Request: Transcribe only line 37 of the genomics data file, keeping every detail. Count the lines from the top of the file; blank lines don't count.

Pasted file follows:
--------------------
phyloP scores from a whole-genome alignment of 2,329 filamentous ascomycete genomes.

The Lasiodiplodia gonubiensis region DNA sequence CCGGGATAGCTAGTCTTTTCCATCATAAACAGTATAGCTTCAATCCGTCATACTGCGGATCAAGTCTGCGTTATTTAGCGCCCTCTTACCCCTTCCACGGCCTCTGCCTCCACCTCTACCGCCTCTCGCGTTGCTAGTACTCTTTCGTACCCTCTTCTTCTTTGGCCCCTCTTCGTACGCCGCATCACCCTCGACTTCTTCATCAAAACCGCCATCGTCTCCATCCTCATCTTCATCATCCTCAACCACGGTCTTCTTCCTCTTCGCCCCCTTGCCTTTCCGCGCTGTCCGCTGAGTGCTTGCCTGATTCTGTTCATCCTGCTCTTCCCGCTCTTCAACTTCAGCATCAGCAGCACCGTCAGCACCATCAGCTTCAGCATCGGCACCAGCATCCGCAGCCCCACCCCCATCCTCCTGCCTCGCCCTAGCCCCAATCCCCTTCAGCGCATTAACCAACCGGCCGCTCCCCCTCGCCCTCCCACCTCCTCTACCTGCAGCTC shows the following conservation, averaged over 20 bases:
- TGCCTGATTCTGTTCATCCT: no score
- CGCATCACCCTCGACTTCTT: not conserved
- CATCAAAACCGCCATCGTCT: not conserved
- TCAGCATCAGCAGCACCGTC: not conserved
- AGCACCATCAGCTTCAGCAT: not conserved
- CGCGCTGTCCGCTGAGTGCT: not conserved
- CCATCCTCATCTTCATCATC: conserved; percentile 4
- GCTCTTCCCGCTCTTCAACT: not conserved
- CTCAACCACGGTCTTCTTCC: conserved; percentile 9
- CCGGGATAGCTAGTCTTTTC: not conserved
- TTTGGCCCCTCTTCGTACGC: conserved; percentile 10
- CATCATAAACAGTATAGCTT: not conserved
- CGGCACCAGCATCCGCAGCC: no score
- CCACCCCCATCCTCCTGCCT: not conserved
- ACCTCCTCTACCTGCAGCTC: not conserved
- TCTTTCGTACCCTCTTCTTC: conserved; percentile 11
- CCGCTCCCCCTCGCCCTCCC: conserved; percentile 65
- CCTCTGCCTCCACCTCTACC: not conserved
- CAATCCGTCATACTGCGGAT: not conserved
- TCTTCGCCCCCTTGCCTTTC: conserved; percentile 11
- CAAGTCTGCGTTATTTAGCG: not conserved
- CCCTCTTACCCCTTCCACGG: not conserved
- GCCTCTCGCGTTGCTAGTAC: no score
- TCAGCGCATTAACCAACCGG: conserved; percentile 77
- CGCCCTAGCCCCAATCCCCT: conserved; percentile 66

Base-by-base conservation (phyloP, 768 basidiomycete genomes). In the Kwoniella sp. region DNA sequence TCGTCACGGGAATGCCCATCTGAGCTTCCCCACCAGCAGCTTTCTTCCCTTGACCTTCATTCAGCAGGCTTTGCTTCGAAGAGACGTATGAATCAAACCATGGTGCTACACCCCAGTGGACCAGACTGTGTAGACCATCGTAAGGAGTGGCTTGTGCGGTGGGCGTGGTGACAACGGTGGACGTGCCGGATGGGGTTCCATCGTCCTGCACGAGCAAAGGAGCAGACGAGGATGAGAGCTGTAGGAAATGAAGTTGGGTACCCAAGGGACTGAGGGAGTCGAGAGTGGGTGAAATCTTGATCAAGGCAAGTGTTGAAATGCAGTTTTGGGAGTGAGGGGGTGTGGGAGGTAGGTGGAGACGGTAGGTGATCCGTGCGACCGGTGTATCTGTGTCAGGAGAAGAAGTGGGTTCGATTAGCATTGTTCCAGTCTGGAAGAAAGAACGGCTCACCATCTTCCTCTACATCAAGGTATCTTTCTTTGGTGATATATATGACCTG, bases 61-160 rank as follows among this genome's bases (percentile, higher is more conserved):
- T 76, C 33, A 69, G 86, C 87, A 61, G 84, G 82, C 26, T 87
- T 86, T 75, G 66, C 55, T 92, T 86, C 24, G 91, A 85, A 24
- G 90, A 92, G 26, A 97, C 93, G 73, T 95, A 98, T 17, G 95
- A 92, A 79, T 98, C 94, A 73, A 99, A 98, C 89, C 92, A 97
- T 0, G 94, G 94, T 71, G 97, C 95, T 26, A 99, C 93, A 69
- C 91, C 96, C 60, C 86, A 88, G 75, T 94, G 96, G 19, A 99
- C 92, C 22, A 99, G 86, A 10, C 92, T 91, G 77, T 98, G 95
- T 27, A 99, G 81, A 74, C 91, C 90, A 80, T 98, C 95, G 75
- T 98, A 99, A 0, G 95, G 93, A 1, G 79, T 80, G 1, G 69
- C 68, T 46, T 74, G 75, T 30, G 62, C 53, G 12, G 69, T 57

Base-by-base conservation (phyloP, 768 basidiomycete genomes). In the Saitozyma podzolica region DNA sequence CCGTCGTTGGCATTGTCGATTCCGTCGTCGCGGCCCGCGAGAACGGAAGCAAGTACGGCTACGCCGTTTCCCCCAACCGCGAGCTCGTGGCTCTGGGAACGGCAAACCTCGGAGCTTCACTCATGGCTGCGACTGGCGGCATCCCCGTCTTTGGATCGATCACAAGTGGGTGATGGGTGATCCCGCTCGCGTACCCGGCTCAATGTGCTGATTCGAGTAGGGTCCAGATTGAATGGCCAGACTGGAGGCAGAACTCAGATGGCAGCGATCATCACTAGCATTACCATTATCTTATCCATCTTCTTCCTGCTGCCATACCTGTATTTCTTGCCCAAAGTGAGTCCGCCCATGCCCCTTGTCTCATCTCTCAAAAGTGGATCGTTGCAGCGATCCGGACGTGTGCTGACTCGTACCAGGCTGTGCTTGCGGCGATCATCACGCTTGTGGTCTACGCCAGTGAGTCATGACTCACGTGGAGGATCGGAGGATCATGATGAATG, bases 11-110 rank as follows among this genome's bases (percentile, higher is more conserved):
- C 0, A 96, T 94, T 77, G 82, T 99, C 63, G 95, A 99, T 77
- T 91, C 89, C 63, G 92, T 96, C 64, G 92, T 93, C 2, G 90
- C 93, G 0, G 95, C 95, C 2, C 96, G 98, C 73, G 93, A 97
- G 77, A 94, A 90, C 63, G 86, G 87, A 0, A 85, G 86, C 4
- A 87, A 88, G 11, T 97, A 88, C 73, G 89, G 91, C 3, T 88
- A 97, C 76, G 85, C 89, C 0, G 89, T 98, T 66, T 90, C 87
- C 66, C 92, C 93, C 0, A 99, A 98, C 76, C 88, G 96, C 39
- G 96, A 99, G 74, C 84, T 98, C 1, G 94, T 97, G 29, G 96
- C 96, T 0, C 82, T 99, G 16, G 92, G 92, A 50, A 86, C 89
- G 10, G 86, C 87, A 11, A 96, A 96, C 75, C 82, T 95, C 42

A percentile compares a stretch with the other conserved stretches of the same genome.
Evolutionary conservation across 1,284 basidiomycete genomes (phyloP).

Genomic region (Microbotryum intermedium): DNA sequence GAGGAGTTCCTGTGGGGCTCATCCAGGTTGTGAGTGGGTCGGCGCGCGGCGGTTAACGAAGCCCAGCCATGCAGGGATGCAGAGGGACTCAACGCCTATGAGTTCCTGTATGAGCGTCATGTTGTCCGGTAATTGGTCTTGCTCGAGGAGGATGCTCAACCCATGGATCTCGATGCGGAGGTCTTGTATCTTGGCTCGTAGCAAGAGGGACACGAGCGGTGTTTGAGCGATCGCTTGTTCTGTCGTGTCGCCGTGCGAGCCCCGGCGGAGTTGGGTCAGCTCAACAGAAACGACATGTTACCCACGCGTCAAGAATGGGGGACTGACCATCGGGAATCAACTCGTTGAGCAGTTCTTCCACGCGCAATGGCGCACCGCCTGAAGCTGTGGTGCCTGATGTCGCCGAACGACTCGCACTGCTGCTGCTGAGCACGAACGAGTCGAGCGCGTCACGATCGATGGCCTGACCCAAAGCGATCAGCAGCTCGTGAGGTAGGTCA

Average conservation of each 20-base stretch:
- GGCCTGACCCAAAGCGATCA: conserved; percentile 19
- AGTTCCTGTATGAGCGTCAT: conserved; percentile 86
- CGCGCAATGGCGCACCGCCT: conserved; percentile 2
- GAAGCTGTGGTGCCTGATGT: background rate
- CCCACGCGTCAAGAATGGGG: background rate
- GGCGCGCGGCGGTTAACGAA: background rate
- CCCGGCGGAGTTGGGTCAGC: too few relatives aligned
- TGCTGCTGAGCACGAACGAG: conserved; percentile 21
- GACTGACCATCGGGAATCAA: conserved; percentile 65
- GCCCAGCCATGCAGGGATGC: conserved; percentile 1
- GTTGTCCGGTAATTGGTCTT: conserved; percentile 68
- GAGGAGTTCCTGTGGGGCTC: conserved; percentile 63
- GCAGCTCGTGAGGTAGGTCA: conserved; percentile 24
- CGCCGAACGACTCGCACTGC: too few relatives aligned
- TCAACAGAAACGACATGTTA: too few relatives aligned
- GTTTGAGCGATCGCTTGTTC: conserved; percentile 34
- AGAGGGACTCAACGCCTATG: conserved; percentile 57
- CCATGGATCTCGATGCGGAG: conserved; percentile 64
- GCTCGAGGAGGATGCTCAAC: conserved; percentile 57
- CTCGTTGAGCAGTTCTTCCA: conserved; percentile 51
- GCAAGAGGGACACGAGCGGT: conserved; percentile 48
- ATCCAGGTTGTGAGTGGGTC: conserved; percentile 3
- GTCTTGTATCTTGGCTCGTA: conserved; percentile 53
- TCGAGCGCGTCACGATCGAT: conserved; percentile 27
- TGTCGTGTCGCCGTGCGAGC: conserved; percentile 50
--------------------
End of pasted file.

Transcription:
- T 98, A 99, A 0, G 95, G 93, A 1, G 79, T 80, G 1, G 69